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Ginny's Dollhouse

16 Intricate Miniature Rooms

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Ginny's Dollhouse

Furniture is just furniture and rooms are just rooms, but when they're tiny they suddenly become fascinating and adorable.

1. A Library Within a Library


Courtesy of Tim Sidford/Sweetington

Tim Sidford makes amazing "shelf rooms" meant to be displayed between rows of books.

2. A Cupful of Czarina


Courtesy of TinyT42

This miniature of the last Russian Czarina's Mauve Room was made inside a teacup.

3. The Summer of 1885


Courtesy of Knoxville Museum of Art

This room is styled after a 19th century summer kitchen. It's part of the Knoxville Museum of Art's Thorne Rooms collection, miniatures commissioned in the 1930s and '40s by Mrs. James Ward Thorne.

4. Pretty in (Mostly) Pink


Courtesy of SDKMiniatures

This room is only 1 inch tall and 1.5 inches wide.

5. Reaching Nirvana


Courtesy of BelinaTLV

This room has a music theme—records, a guitar, and a Kurt Cobain poster on the wall.

6. Traditional in the Orient


Courtesy of DollhouseAra

An Etsy seller in Korea made this miniature room.

7. A Toasty Little Cubebot


Courtesy of Mini Modern

This designer used a Cubebot toy to make a fireplace in this mini room.

8. Ready To Go

Courtesy of DollhouseAra

Aww. It's a miniature foyer with tiny matched luggage.

9. Red Corduroy Couches? It was the '50s.

Courtesy of The Toy Box

This vintage living room furniture is the right size for a Barbie
doll. Too bad Barbie's dress doesn't match the midcentury modern look.

10. Cooking in a Cigar Box


Courtesy of JanelLovesCrafts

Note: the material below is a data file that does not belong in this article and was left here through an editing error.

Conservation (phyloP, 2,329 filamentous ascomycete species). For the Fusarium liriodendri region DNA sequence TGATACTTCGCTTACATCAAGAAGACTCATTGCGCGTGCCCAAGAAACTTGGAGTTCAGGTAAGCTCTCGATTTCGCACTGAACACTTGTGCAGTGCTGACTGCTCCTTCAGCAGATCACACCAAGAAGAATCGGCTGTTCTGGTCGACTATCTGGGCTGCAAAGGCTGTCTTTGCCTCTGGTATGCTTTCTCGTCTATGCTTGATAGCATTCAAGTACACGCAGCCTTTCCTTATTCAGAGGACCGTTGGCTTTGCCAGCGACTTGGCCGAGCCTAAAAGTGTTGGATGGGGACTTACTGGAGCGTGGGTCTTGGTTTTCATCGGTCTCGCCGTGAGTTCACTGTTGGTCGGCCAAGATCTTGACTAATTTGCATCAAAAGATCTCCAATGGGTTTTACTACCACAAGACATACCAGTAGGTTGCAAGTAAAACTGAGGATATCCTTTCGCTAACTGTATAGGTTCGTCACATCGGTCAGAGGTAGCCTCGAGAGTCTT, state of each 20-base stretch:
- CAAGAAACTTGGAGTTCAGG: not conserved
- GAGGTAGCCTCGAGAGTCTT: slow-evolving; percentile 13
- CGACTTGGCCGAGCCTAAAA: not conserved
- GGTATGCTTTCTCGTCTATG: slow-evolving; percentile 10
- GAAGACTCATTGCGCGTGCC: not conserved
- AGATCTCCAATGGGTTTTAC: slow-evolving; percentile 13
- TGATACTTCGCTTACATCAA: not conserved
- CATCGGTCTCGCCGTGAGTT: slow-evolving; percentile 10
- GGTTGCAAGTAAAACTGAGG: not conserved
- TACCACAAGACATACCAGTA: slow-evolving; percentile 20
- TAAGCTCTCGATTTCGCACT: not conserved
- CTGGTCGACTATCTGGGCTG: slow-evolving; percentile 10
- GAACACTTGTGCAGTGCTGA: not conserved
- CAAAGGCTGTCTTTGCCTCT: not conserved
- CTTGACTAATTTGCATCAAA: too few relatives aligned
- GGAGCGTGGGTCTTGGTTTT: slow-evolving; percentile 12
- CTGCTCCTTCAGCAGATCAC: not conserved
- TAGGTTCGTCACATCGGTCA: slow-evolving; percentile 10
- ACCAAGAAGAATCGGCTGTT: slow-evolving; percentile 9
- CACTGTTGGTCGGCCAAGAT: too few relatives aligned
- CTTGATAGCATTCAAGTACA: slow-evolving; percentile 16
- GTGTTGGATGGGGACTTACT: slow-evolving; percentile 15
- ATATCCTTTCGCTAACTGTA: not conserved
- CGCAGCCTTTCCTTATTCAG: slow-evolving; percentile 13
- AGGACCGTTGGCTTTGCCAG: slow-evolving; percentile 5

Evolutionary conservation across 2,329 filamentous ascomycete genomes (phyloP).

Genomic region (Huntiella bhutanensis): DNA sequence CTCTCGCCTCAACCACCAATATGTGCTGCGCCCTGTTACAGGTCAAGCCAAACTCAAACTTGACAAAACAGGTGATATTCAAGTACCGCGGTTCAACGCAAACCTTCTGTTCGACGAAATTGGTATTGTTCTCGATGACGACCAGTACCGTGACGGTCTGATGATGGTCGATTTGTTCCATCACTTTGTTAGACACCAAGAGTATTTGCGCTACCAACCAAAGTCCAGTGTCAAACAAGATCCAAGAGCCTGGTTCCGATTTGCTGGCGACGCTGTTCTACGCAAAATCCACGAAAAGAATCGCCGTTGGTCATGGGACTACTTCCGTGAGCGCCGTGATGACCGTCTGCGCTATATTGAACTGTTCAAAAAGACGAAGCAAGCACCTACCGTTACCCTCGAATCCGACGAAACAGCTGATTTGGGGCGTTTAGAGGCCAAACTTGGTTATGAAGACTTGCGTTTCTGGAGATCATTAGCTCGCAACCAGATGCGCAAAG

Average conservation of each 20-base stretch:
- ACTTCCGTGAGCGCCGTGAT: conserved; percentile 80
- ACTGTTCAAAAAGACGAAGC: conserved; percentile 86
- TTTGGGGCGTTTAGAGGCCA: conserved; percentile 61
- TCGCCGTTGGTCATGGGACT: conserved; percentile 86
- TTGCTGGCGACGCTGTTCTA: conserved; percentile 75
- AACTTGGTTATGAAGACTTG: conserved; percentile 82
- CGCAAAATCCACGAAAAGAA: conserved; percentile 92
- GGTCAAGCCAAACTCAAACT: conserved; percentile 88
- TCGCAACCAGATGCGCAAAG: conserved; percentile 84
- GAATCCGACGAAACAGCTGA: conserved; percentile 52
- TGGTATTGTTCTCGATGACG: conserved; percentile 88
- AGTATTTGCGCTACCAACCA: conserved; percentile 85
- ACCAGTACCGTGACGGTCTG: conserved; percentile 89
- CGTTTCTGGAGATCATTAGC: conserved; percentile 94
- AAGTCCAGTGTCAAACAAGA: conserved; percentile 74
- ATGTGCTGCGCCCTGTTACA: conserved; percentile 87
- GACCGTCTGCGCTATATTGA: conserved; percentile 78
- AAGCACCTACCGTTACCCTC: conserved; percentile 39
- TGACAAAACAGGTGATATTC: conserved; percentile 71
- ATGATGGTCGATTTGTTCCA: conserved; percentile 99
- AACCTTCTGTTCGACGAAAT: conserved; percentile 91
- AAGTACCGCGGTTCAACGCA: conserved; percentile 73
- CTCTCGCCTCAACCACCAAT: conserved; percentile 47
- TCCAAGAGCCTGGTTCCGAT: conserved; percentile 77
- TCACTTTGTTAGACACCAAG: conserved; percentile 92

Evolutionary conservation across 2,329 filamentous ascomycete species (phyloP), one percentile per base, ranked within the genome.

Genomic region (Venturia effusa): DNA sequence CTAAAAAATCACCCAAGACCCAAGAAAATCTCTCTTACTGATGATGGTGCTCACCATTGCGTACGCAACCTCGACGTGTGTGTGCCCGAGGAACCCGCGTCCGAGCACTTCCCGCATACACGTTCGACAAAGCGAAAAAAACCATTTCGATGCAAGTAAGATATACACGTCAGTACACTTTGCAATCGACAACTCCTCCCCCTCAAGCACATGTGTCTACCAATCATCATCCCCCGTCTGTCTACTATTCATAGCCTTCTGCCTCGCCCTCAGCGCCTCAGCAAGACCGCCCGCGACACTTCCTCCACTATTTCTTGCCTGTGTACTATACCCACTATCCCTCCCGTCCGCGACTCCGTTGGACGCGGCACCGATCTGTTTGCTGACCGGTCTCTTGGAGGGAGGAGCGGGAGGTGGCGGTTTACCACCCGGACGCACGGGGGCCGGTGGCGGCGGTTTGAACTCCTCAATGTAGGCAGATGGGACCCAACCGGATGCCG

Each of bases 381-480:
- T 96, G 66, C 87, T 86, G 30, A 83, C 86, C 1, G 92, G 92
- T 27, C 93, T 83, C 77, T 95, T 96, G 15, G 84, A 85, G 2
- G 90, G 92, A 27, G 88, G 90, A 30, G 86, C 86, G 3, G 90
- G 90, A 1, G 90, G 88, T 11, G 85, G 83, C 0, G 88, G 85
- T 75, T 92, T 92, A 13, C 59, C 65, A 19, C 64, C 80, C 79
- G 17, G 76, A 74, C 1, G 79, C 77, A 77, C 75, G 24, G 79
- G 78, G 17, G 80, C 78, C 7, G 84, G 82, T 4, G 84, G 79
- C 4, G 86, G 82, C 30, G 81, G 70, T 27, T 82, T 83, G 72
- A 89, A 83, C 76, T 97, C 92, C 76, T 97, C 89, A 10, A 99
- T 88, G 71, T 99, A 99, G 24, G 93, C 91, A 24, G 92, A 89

This rustic kitchen was made out of an old cigar box.

11. A Living Room for the Classic American


Courtesy of MiniPlacesStudio

This classic American living room is very convincing.

12. Just Right for the Dowager Countess


Courtesy of Ginny'sDollhouse

A room inspired by the drawing room of Highclere Castle, where Downton Abbey is filmed.

13. Reclaimed Wood for the Hipster


Courtesy of NapkinMaps

Reclaimed wood is apparently a selling point even for miniature people.

14. Borrowing a Little from Greece and Rome


Courtesy of Knoxville Museum of Art

This Federal era drawing room is also part of the Knoxville Museum of Art's Thorne Rooms collection.

15. A Room with a View

Courtesy of Stewf

Check out the carved wood around this diamond-paned window.

16. Inception: Miniatures Inside a Miniature Room


Courtesy of Shenghung Lin

This nursery scene has three even tinier miniatures inside it.

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IKEA
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Animals
Get IKEA's New Pet Furniture Collection for Not a Lot of Scratch
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IKEA

The biggest surprise about IKEA's newest product line is that it has taken this long to debut. This week, the North American arm of the Swedish furniture giant unveiled a new assortment of furniture designed specifically for four-legged customers. Dubbed LURVIG (Swedish for “hairy”), pet owners can now browse IKEA aisles for everything from dog beds to cat scratching posts—many of which have a distinct IKEA twist.